The locker room gif of Conor practicing the exact shot behind the scenes isn’t so much prediction as it is studying your opponent. Aldo is an equally sophisticated striker, so Conor would know Aldo would try to catch him on an entry early, so instead of avoiding it, he worked on selling it, into a counter.
Whilst similar to the first feint, it is slightly different in the sense there’s often never a full extension of the back arm. Instead, it’s a small movement, to gauge the opponents counter or even establish a solid enough defense pattern that he can look to counter off of. Conor also uses them on the offensive beautifully. He works the angle, cutting off the cage, then after landing it once or twice, the feints become a trap. After feeling the shot once, he gains respect, therefore can use feints and hand fighting to open up the defense.
Here as they hand fight, Conor feints the cross, then snaps almost a backhanded jab into Chad, followed by that feinted cross, and it finds its home perfectly. The feint doesn’t draw a reaction out of Chad that is physically noticeable but it draws a physiological ‘feint’ as such, Chad is expecting the straight left to come down the pipe, so the jab is free real estate per se, with the left hand having a home to land with next to no defense to breakthrough.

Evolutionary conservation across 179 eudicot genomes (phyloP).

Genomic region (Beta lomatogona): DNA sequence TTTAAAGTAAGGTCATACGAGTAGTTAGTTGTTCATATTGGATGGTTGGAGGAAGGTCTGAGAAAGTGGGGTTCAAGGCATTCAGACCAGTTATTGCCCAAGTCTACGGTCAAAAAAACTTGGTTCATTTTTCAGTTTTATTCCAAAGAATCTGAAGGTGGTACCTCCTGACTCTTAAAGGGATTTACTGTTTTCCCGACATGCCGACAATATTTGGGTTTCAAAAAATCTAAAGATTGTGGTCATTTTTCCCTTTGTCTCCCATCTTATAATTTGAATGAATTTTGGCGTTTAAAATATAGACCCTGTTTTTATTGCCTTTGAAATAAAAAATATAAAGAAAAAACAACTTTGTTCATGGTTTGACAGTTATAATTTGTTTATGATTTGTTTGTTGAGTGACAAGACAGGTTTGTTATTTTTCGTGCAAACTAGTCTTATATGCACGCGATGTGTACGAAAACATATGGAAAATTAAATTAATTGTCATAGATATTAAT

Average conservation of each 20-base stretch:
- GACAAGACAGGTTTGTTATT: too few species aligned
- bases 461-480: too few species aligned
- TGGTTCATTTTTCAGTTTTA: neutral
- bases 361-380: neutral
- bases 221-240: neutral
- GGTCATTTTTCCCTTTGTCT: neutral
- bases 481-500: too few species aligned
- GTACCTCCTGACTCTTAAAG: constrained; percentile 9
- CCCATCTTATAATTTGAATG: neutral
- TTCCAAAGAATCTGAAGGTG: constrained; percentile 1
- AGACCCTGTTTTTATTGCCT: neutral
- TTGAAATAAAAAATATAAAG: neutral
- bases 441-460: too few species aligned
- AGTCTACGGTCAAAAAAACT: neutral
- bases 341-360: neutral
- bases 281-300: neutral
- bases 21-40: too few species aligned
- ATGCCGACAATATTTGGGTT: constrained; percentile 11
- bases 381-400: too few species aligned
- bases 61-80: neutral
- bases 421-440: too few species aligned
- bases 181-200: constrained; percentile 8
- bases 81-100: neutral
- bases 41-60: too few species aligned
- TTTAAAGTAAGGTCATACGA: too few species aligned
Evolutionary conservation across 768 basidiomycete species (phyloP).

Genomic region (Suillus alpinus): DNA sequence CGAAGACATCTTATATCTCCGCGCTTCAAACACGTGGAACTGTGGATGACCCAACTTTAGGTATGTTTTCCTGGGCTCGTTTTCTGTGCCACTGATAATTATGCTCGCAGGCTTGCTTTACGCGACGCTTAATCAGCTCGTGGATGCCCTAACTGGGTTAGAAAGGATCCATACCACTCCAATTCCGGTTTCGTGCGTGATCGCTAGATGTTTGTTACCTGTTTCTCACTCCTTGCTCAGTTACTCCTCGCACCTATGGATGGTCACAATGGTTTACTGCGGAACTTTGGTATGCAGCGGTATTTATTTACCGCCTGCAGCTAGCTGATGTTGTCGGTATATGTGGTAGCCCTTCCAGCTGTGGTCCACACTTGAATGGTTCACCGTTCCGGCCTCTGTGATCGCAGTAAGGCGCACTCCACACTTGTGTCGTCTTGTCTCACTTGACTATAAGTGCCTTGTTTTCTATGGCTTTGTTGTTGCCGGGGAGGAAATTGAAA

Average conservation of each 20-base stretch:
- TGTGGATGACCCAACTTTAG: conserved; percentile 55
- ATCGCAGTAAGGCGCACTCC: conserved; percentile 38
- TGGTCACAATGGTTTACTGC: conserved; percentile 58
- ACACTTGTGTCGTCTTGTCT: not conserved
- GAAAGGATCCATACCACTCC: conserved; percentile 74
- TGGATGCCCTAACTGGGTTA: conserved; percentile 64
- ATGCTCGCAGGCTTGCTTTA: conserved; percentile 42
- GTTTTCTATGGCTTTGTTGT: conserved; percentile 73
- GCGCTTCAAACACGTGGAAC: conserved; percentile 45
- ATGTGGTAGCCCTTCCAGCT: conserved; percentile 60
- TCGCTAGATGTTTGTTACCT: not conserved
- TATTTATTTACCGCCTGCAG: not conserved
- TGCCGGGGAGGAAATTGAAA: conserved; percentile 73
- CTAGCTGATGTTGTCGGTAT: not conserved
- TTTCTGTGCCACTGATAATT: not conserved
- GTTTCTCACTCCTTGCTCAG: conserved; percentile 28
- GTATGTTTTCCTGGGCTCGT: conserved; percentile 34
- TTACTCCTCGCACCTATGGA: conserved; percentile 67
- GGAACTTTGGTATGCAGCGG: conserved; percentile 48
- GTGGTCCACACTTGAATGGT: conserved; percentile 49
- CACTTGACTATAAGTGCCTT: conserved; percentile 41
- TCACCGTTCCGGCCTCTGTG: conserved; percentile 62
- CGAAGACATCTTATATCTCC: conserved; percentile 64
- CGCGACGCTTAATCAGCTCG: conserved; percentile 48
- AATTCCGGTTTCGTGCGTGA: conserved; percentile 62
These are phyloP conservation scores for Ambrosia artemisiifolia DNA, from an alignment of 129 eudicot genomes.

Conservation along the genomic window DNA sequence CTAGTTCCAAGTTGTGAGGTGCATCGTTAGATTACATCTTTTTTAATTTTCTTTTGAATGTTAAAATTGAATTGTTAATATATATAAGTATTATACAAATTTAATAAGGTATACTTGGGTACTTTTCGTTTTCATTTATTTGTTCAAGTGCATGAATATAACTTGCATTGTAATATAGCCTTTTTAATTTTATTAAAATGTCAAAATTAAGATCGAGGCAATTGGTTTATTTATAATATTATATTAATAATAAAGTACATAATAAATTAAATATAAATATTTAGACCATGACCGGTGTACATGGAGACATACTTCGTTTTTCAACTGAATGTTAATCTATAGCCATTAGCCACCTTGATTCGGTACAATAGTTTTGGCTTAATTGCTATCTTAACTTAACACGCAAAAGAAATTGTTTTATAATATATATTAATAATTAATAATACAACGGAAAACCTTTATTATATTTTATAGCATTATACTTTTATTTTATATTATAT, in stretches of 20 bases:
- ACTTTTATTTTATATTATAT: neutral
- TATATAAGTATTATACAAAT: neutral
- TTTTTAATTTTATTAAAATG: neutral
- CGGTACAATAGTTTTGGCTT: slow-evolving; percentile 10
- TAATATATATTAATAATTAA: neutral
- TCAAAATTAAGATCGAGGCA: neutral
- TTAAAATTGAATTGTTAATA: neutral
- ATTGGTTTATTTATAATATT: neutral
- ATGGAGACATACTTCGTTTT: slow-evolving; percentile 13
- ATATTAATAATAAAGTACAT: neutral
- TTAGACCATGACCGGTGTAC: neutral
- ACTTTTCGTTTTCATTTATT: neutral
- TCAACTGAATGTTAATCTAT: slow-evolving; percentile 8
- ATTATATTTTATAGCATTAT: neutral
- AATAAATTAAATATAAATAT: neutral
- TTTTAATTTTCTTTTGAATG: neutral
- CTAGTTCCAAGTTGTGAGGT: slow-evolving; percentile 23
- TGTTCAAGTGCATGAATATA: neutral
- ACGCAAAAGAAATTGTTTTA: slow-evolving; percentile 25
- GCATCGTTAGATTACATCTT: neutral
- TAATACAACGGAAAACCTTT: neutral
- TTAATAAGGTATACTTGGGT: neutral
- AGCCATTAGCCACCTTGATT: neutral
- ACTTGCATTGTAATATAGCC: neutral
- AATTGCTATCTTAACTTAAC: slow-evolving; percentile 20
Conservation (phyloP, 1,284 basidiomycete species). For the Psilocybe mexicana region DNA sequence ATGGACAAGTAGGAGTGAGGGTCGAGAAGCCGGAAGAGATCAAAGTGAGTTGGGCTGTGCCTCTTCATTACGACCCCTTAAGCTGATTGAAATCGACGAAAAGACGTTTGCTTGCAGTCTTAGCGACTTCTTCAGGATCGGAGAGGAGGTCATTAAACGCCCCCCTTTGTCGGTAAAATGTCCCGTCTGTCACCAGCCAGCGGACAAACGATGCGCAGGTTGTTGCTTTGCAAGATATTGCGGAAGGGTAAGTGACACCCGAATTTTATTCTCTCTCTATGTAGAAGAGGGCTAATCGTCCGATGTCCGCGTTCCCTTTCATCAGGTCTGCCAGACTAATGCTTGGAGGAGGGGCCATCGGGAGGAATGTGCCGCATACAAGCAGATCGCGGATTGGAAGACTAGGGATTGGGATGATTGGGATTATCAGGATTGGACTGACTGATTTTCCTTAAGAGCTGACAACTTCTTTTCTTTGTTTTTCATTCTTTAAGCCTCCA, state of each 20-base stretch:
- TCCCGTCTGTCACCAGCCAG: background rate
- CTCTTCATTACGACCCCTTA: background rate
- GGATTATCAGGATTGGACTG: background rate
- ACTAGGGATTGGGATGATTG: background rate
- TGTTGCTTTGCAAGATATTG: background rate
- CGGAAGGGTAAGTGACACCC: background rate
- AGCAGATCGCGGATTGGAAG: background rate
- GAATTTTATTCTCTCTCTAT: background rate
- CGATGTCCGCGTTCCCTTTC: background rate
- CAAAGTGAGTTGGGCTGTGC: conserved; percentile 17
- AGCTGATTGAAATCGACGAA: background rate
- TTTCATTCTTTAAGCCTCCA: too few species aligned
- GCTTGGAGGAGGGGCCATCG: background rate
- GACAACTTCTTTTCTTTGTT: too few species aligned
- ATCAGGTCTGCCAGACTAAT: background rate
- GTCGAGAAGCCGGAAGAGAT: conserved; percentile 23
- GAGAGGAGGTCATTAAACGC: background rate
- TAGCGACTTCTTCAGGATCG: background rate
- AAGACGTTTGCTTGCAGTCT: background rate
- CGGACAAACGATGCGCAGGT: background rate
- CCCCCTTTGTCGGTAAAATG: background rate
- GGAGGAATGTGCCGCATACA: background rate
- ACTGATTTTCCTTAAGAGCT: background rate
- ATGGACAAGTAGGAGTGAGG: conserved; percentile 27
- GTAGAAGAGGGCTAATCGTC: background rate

One of his favourite tools off of this feint is the lead uppercut-straight. He varies it from being a straight to the body, or a straight to the head. Whilst usually a difficult shot to lead with, Conor steps outside his opponent’s lead leg and lines it up to the body/head. This also is so useful for Conor because of the angle he throws the lead uppercut with. His arms are almost shaped like a jap and it’s a very sharp straighter looking uppercut, eliminating the loopiness of an uppercut and taking away the obvious counters for it. When he doesn’t throw it straighter, he specifically shifts his head out of the center-line.
He also comes from a much lower angle to throw it. This makes it an unorthodox entry into a combination so it eliminates the jab counter/straight right counter for Max. Watch as he also lunges his right leg outside Max’s lead leg to set up the angle for the straight left. Even in Boxing, that lead uppercut was thrown in the same way.
He almost level changes briefly and sinks it right up the middle, whilst shifting his head off to left, taking away the counter. It’s a tricky shot because whilst not debilitating, it comes from such a bizarre angle and situation that you almost can’t account for it. This was pretty much his best shot against Floyd and it’s no secret why. The subtleties of Conors game are so fascinating and I have no doubt he would hold up at a decent level of boxing, IF, he truly committed to it. He had minimum success against Floyd, but the fact there was some success is a win in itself. Conor had only come from an Amateur Boxing background, so to fight 49-0(49 1/2 if you include the Tenshin Nasukawa exhibition) perennial GOAT contender, and land a solid amount of shots is admirable.